Community members and local officials boarded the new Cache Valley Transit District “Loop” bus on Monday morning following a ribbon cutting ceremony at the Transit Center.

The new Loop connector route connects 33 stops at major shopping centers on the north and south ends of Logan, the historic Logan Downtown district and USU campus.

“This is a monumental event for Cache Valley,” said Jeannie Simmonds, a Logan Municipal Council member and CVTD board member. “We are thrilled to have this addition to the community.”

Simmonds said it is a shift in philosophy for the CVTD. As a loop, the route doesn’t start and end at the Transit Center which makes it unlike any other CVTD route.

There will not be any transfers and the buses will arrive at each stop every 15 minutes during peak hours.

“This has been years in the making,” said Todd Beutler, the CVTD CEO and general manager. “We have been gathering and evaluating public input for a while now, making sure we understood the needs of the community. It is exciting and such a relief to have it out the door.”

Beutler said there are many things they looked at when putting the plan together, such as the funding, the accessibility and the potential growth of Logan.

Nine more stops were added to create this route. Beutler said it is the most significant service expansion for the CVTD in 12 years.

“This option will provide a lot of different abilities for citizens all over the county,” said Cache County Executive Craig Buttars. “We are looking at this being a way to increase accessibility for people, and it will fulfill a need.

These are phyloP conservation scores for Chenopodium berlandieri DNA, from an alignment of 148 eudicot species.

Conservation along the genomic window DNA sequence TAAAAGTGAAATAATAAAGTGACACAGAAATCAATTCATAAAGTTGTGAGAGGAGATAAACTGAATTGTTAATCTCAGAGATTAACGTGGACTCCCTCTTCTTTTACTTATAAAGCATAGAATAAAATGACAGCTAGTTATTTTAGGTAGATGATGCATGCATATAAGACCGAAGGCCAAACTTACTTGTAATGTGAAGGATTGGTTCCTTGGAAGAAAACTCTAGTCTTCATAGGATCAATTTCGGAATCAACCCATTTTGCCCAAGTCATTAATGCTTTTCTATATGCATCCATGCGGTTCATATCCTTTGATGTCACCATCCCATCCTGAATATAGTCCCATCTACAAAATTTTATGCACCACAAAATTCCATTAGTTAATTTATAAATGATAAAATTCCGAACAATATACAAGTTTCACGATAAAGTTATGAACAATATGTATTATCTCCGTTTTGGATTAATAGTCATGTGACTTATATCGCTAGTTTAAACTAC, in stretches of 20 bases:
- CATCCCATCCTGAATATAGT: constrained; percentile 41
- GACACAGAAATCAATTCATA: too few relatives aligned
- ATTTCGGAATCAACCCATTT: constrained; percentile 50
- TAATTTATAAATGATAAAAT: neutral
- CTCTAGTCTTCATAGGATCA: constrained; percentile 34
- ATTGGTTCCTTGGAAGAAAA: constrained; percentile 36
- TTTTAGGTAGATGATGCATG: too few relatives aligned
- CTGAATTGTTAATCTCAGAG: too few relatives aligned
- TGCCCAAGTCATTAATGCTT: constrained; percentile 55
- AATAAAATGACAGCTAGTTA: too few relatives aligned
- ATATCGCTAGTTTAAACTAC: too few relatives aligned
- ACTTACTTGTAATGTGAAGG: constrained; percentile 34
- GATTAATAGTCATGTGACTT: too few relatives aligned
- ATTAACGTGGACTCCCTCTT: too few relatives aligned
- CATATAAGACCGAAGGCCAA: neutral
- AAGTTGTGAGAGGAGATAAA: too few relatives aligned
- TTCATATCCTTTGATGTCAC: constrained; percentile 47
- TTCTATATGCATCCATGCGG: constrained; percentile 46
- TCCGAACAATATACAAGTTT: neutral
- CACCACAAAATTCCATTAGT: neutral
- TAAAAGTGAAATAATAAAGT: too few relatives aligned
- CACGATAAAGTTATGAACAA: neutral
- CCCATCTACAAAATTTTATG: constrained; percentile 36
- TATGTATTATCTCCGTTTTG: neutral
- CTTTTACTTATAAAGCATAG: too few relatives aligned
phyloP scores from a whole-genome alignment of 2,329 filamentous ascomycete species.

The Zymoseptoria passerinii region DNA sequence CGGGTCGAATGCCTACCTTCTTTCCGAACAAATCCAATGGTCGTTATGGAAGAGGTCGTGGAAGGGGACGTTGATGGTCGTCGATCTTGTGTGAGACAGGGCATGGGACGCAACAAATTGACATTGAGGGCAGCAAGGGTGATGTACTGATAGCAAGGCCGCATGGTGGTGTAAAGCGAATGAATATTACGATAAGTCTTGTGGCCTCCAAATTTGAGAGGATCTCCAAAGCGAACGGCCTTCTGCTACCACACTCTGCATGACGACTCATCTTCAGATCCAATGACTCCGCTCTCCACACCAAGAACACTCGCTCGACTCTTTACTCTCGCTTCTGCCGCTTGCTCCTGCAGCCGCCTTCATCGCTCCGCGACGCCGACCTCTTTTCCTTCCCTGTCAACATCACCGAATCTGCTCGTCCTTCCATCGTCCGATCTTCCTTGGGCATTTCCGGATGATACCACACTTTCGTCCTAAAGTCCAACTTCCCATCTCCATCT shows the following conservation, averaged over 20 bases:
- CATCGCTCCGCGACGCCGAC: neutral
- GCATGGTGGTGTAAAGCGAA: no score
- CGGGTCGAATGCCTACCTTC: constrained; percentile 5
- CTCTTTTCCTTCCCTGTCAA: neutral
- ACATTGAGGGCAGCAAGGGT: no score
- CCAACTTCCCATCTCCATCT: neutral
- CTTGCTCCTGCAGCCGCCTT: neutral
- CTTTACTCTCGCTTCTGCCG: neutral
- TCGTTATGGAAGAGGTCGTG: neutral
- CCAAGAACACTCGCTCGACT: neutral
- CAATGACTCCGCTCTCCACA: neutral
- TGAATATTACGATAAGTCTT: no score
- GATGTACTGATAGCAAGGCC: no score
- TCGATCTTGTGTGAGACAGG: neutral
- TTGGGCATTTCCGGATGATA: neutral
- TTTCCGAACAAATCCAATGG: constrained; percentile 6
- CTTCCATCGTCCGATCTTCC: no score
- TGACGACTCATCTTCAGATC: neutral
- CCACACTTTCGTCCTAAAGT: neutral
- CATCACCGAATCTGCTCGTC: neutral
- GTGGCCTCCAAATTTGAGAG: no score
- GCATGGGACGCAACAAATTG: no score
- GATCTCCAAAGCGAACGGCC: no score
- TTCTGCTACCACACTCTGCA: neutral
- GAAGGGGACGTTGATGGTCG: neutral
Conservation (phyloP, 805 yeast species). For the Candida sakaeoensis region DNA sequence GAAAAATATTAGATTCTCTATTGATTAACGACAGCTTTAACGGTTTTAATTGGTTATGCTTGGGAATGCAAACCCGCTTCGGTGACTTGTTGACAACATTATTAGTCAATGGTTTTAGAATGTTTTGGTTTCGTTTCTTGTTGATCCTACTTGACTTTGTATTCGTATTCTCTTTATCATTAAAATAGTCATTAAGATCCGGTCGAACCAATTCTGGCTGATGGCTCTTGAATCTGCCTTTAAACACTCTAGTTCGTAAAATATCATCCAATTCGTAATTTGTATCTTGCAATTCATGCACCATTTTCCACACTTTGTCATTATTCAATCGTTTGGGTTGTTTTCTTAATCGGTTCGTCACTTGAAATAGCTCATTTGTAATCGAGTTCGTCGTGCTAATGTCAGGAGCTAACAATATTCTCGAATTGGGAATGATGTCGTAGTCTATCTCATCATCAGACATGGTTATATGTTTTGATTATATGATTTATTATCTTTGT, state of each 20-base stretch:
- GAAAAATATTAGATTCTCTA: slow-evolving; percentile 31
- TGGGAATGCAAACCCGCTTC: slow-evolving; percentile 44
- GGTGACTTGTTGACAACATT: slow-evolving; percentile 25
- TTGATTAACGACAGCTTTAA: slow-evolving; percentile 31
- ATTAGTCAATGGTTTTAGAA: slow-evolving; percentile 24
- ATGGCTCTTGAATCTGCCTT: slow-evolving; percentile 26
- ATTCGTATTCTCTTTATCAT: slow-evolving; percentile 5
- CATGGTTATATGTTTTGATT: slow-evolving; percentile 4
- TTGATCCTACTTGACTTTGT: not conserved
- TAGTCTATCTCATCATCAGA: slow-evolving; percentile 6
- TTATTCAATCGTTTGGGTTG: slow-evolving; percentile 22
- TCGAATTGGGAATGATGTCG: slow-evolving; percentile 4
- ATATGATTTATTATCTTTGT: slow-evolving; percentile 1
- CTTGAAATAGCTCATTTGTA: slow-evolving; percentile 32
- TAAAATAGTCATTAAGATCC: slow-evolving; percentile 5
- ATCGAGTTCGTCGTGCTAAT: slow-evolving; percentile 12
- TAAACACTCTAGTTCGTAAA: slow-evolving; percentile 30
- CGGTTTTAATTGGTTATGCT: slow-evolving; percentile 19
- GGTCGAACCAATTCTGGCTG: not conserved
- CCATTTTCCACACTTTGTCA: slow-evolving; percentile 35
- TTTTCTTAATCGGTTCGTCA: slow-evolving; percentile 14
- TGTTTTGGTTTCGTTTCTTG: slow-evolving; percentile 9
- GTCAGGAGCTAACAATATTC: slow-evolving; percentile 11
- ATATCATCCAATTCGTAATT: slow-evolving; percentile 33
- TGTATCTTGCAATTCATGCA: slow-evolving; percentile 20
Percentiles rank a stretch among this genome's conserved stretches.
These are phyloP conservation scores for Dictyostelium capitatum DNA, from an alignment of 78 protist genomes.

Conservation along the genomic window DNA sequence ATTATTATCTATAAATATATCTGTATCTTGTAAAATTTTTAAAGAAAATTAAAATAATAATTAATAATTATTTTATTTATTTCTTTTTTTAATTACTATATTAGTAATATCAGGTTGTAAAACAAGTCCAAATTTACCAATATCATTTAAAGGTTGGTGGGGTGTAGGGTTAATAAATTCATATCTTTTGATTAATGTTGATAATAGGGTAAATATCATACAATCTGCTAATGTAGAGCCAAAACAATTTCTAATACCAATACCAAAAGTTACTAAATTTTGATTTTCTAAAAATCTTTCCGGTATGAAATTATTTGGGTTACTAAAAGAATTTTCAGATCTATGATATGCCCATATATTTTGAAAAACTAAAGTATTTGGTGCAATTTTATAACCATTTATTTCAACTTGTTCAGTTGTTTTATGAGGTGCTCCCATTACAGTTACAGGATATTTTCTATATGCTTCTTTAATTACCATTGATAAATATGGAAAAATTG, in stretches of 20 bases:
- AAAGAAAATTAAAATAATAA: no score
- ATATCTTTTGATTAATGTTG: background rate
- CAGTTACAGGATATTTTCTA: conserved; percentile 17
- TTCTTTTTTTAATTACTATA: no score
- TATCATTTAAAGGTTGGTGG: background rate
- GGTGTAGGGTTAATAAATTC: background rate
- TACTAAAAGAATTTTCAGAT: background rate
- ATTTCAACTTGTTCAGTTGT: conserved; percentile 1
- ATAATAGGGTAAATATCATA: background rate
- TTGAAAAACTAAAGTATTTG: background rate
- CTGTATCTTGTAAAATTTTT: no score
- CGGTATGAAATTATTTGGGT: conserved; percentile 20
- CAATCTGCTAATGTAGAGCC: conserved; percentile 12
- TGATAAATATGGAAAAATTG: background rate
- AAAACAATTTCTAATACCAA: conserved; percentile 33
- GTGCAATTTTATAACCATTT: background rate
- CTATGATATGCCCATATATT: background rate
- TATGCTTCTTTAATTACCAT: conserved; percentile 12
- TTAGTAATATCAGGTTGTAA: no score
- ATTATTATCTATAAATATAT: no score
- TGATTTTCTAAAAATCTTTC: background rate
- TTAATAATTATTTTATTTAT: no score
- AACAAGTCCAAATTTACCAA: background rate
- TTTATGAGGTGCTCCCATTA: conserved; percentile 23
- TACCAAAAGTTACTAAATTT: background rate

Buttars said a reason this new route became possible is because the Cache County Council implemented a local option sales tax in May 2018. This option was to use a quarter-of-one-percent of local sales tax to fund transportation.

“You have to be careful because opening a new route can harm just as many people as it benefits, so we have been careful to watch the needs of our community closely,” said Shaun Bushman, a CVTD board member representing Hyrum. “This new route catches about 60% of the major destinations.”

Bushman said this new route will benefit people all over the city — but to really recognize the benefits, people need to test it out.

“More than anything else, I think it is important what this will do for our air quality,” said Cecelia Benson, a CVTD board member. “This is something that an individual citizen can do to relieve the congestion of Main Street but still support the local downtown businesses.”

Logan City Mayor Holly Daines said there are a couple stops right in historic downtown, which will help the city’s revitalization focus.

“We have excellent service and now a much more convenient service,” Daines said.

Katie Owens brought her two sons to ride the new bus on Monday morning after she had heard about the ribbon-cutting ceremony on Facebook.

“My car has a tire problem but we wanted to get out of the house, so we decided to go on a bus adventure,” Owens said. “This would have been so nice when I was a student, but I think now I will use the bus as an educational experience for my boys.”

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